• Departmental review and clearance process • Required Secretarial decisional briefings • Congressional briefings • Allocation announcements • Opening of application period • Grantee application submissions • Final allocations determinations (competitive programs) • Award processing Grantees will have no access to FEMA staff for technical assistance or answers to grant questions. There will be no support for grantees to process grant amendments, apply for extensions, conduct budget and Environmental and Historic Preservation (EHP) reviews, or seek additional grant-related assistance. There will be no headquarters or regional program staff available to provide assistance with new reporting requirements recently announced in the FY14 preparedness grant awards. There will be no staff available to resolve rejected payment requests, problems related to holds, missing reports, or to reset passwords. All GPD federal and contract staff will be furloughed, so no GPD help desks will be staffed, including the Centralized Scheduling and Information Desk (ASKCSID), ASK-GMD for Grant Operations, and Assistance to Firefighters Grants Help Desk. Most grantees may continue to draw down awarded grant funds managed in the FEMA Response, Recovery, Mitigation, National Preparedness and GPD divisions (but not the Staffing for Adequate Fire and Emergency Response (SAFER), Assistance to Firefighters Grants (AFG), or Fire Prevention and Safety (FP&S) grants). Because manual approval is completed in the AFG program office for all payment requests, SAFER, AFG and FP&S program grantees will not be able to draw down funds during a lapse in appropriations. Processing of incoming applications for FY 2014 AFG or SAFER awards, impacting thousands of fire departments around the country, will be delayed. The current FY 2014 SAFER application period will close automatically on Friday, March 6, 2015 at 5:00 p.m. EST. FEMA will be unable to provide technical assistance to applicants during the lapse. Manual requests for other grant reimbursements will also not be processed during the shutdown as there will be no one available to process them. Some jurisdictions, such as the U.S. Virgin Islands and American Samoa, are currently under a manual draw down process for their preparedness grants, which will halt during a lapse in appropriations. In general, ongoing grant-funded projects for which funding has been awarded, obligated, and released by FEMA will not be affected by a lapse in FY 2015 appropriations. If no other hold has been placed, work on these projects can proceed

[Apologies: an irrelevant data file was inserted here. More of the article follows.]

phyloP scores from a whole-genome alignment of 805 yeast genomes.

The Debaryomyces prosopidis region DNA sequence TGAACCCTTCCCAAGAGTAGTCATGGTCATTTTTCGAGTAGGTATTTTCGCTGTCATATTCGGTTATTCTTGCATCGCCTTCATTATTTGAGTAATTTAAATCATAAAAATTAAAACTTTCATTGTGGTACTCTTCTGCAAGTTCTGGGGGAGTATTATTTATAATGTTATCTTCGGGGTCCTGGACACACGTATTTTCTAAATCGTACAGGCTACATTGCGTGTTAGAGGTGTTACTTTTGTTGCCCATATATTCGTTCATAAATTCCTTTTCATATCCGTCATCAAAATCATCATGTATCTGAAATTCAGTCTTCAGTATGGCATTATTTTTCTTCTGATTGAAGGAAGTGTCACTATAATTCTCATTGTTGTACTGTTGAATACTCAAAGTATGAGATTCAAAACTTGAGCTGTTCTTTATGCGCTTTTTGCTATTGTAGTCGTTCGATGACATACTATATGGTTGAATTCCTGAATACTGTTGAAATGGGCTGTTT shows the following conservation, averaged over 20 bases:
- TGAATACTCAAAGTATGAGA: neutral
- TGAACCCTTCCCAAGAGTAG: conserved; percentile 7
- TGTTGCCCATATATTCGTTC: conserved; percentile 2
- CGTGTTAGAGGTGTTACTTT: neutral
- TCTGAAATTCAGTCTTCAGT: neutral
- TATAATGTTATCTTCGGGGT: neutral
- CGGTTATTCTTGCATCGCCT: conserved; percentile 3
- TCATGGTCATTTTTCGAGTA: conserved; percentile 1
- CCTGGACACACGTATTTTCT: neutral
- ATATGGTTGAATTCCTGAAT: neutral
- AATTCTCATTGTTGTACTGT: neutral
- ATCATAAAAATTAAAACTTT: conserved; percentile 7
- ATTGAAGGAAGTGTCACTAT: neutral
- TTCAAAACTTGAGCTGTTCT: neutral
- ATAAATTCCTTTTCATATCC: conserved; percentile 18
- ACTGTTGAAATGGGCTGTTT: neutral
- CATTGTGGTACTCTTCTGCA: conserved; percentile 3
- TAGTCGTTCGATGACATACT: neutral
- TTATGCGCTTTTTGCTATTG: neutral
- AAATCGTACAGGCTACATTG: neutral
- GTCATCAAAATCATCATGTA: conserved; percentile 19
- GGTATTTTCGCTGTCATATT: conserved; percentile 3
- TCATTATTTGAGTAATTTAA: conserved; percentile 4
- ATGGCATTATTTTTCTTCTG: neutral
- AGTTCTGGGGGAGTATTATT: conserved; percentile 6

• Required Secretarial decisional briefings • Congressional briefings • Allocation announcements • Opening of application period • Grantee application submissions • Final allocations determinations (competitive programs) • Award processing Grantees will have no access to FEMA staff for technical assistance or answers to grant questions. There will be no support for grantees to process grant amendments, apply for extensions, conduct budget and Environmental and Historic Preservation (EHP) reviews, or seek additional grant-related assistance. There will be no headquarters or regional program staff available to provide assistance with new reporting requirements recently announced in the FY14 preparedness grant awards. There will be no staff available to resolve rejected payment requests, problems related to holds, missing reports, or to reset passwords. All GPD federal and contract staff will be furloughed, so no GPD help desks will be staffed, including the Centralized Scheduling and Information Desk (ASKCSID), ASK-GMD for Grant Operations, and Assistance to Firefighters Grants Help Desk. Most grantees may continue to draw down awarded grant funds managed in the FEMA Response, Recovery, Mitigation, National Preparedness and GPD divisions (but not the Staffing for Adequate Fire and Emergency Response (SAFER), Assistance to Firefighters Grants (AFG), or Fire Prevention and Safety (FP&S) grants). Because manual approval is completed in the AFG program office for all payment requests, SAFER, AFG and FP&S program grantees will not be able to draw down funds during a lapse in appropriations. Processing of incoming applications for FY 2014 AFG or SAFER awards, impacting thousands of fire departments around the country, will be delayed. The current FY 2014 SAFER application period will close automatically on Friday, March 6, 2015 at 5:00 p.m. EST. FEMA will be unable to provide technical assistance to applicants during the lapse. Manual requests for other grant reimbursements will also not be processed during the shutdown as there will be no one available to process them. Some jurisdictions, such as the U.S. Virgin Islands and American Samoa, are currently under a manual draw down process for their preparedness grants, which will halt during a lapse in appropriations. In general, ongoing grant-funded projects for which funding has been awarded, obligated, and released by FEMA will not be affected by a lapse in FY 2015 appropriations. If no other hold has been placed, work on these projects can proceed unimpeded by the lack of FY 2015 appropriations. Grantees are advised to submit all required Semi-Annual Performance Reports and Federal Financial Status Reports (SF-425) that are overdue now before the close of business on Friday, February 27, 2015, so that they are current and up to date on reporting requirements. Delinquent reports can and will result in system-based holds and grantees will be unable to draw funds out of PARS if they remain delinquent.